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The Seasons of a Woman's Life: A Fascinating Exploration of the Events, Thoughts, and Life Experiences That All Women Share ePub download

by Daniel J. Levinson

  • Author: Daniel J. Levinson
  • ISBN: 0345311744
  • ISBN13: 978-0345311740
  • ePub: 1221 kb | FB2: 1230 kb
  • Language: English
  • Category: Psychology & Counseling
  • Publisher: Ballantine Books; 1 edition (February 11, 1997)
  • Pages: 456
  • Rating: 4.2/5
  • Votes: 580
  • Format: azw docx mobi lit
The Seasons of a Woman's Life: A Fascinating Exploration of the Events, Thoughts, and Life Experiences That All Women Share ePub download

It speaks with uncanny directness to the dreams, emotional crises, inexplicable feelings, social conflicts, and psychological upheavals that mark each woman's life course. Every woman will recognize and find comfort in recognizing the deep shape of her own life in the pattern it outlines, from Early Adult Transition (ages 17 to 22) to the Mid-life Transition (ages 40 to 45) and beyond.

Levinson's earlier work, The Seasons of a Man's Life (LJ 4/1/78), is a classic of adult development studies. The current book is something of a disappointment. The current book is something of a disappointment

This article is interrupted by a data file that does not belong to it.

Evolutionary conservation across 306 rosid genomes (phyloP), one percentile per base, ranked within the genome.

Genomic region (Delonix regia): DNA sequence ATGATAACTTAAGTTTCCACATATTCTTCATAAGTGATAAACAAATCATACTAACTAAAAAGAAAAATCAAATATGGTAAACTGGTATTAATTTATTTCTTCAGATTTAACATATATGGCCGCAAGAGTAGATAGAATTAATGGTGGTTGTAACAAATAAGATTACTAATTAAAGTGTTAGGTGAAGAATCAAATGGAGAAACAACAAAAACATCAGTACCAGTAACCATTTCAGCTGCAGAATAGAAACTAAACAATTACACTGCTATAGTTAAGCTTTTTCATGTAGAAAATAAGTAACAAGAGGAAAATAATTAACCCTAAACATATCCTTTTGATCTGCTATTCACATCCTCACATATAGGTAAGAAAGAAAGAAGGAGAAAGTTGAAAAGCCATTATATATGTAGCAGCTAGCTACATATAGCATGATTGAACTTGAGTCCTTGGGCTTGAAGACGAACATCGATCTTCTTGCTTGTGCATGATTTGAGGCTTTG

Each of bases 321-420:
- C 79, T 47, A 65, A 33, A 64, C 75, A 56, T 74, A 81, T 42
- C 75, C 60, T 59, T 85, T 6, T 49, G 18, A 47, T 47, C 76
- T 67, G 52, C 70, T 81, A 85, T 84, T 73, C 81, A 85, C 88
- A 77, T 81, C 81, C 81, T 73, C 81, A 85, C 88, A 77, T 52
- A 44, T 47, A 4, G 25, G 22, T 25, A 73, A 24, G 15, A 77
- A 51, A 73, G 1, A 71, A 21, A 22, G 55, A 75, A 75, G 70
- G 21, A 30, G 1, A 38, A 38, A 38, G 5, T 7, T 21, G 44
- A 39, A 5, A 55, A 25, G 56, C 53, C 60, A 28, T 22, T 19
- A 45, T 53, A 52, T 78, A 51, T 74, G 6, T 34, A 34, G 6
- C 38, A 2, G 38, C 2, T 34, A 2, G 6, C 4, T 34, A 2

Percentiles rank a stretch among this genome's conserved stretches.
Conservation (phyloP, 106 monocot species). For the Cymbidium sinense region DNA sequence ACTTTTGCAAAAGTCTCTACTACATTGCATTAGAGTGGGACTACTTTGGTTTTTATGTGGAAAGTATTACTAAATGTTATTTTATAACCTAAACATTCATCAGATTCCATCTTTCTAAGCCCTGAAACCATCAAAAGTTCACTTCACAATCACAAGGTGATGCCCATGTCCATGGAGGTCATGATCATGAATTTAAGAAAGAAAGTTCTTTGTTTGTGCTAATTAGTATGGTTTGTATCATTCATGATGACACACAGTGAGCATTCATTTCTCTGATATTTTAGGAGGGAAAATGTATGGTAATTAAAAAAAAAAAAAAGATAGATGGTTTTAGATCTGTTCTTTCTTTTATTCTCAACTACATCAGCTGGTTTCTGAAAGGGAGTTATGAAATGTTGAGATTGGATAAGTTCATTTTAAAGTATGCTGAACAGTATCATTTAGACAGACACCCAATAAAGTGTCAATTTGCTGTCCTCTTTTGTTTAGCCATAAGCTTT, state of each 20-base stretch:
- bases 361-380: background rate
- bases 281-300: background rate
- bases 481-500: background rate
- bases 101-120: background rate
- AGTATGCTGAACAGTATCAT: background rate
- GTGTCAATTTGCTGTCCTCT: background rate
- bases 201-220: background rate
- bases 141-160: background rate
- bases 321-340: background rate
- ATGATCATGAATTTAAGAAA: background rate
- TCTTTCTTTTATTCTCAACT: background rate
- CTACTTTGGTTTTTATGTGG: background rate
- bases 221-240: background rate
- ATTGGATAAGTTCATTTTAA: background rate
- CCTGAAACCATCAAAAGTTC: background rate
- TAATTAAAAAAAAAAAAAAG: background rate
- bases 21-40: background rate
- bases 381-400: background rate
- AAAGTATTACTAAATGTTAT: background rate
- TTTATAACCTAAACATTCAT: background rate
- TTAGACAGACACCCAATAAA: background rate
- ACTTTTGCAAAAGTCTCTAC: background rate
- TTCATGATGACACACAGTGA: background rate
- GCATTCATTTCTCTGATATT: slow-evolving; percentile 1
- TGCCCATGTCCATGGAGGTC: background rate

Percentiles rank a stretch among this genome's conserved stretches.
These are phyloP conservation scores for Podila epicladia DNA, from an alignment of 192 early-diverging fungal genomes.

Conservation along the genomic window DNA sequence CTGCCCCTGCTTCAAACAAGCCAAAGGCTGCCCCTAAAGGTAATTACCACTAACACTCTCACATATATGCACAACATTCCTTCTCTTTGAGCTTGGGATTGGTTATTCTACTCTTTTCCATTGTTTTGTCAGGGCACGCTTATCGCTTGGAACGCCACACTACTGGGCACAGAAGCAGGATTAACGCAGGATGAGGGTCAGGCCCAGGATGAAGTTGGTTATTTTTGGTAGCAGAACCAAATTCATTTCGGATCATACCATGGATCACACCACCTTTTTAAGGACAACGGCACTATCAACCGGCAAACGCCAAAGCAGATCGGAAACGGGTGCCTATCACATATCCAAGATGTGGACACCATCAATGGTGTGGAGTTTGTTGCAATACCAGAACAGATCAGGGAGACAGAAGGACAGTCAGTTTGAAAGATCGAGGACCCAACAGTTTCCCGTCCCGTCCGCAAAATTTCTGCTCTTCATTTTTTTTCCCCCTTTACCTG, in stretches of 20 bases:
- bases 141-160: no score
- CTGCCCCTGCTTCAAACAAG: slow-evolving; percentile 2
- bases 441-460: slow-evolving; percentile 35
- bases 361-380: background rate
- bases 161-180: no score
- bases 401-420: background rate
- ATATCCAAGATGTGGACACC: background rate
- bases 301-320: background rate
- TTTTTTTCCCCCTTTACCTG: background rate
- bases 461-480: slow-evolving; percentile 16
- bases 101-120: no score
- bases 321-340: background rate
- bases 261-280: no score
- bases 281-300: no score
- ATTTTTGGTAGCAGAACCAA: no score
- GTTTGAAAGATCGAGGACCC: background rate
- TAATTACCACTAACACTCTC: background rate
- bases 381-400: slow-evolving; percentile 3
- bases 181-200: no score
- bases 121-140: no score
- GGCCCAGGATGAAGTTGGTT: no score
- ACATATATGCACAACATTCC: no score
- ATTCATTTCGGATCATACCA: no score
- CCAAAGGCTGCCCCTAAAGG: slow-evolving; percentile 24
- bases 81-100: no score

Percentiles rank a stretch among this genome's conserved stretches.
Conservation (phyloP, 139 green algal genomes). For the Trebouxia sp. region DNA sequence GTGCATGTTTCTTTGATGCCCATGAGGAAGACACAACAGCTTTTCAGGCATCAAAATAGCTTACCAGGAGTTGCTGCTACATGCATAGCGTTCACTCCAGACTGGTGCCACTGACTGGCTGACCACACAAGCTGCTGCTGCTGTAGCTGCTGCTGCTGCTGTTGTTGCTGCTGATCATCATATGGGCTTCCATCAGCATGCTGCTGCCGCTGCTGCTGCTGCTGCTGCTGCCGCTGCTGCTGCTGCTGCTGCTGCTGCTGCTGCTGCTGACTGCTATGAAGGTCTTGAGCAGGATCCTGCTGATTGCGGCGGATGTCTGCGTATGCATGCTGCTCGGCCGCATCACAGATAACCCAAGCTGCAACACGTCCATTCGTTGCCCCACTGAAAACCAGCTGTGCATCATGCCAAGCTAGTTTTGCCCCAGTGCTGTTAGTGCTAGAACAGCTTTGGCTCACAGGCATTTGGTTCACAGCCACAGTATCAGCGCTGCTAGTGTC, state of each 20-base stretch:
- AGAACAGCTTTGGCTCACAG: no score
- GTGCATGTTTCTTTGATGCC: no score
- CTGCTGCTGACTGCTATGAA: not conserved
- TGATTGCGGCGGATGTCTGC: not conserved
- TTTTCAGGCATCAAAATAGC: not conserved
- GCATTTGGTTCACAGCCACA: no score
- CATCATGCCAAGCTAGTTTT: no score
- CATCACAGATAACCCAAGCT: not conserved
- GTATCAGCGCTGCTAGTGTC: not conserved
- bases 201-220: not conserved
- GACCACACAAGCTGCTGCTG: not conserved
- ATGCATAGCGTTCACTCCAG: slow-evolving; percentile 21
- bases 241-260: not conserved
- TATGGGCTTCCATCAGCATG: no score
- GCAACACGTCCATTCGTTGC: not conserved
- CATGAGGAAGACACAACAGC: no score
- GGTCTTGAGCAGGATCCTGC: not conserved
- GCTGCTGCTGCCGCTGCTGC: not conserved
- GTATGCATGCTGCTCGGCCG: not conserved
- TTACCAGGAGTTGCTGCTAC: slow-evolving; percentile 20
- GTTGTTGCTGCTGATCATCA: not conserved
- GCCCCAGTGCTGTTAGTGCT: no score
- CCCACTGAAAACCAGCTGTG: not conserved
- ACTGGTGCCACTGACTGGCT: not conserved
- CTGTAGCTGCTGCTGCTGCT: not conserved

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Interpretations of women's life histories support the hypothesis that the road through adulthood is a series of. .Levinson died in 1994 shortly after finishing The Seasons of a Woman's Life which was then published in 1996. Библиографические данные.

Interpretations of women's life histories support the hypothesis that the road through adulthood is a series of developmental construction zones, relieved only rarely by a measured mile of achievement. The seasons of a woman's life.

By Daniel J. Levinson. By Daniel J. It speaks with uncanny directness to the dreams, emotional crises, inexplicable feelings, social conflicts, and psychological upheavals that mark each woman’s life course.

The Seasons of a Woman's Life. An excerpt from The Seasons of a Woman's Life. Alive with the voices of real women, perceptive and sympathetic, this book is destined like its predecessor to become a classic. affirming and illuminating. Psychologically rich. 1 The Study of Women’s Lives How do women’s lives evolve in adulthood? This question, seemingly so simple and straightforward, has rarely been asked in psychology or the other human sciences.

Every woman will recognize and find comfort in recognizing the deep shape of her own life in the pattern it outlines .

Every woman will recognize and find comfort in recognizing the deep shape of her own life in the pattern it outlines, from Early Adult Transition (ages 17 to 22) to the Mid-life Transition (ages 40 to 45) and beyond. Visit Seller's Storefront. Work and marriage relationships, personal crisis, emotional states, and behavior can all be related to this grand pattern. But in the case of women, the situation is made far more complicated by gender biases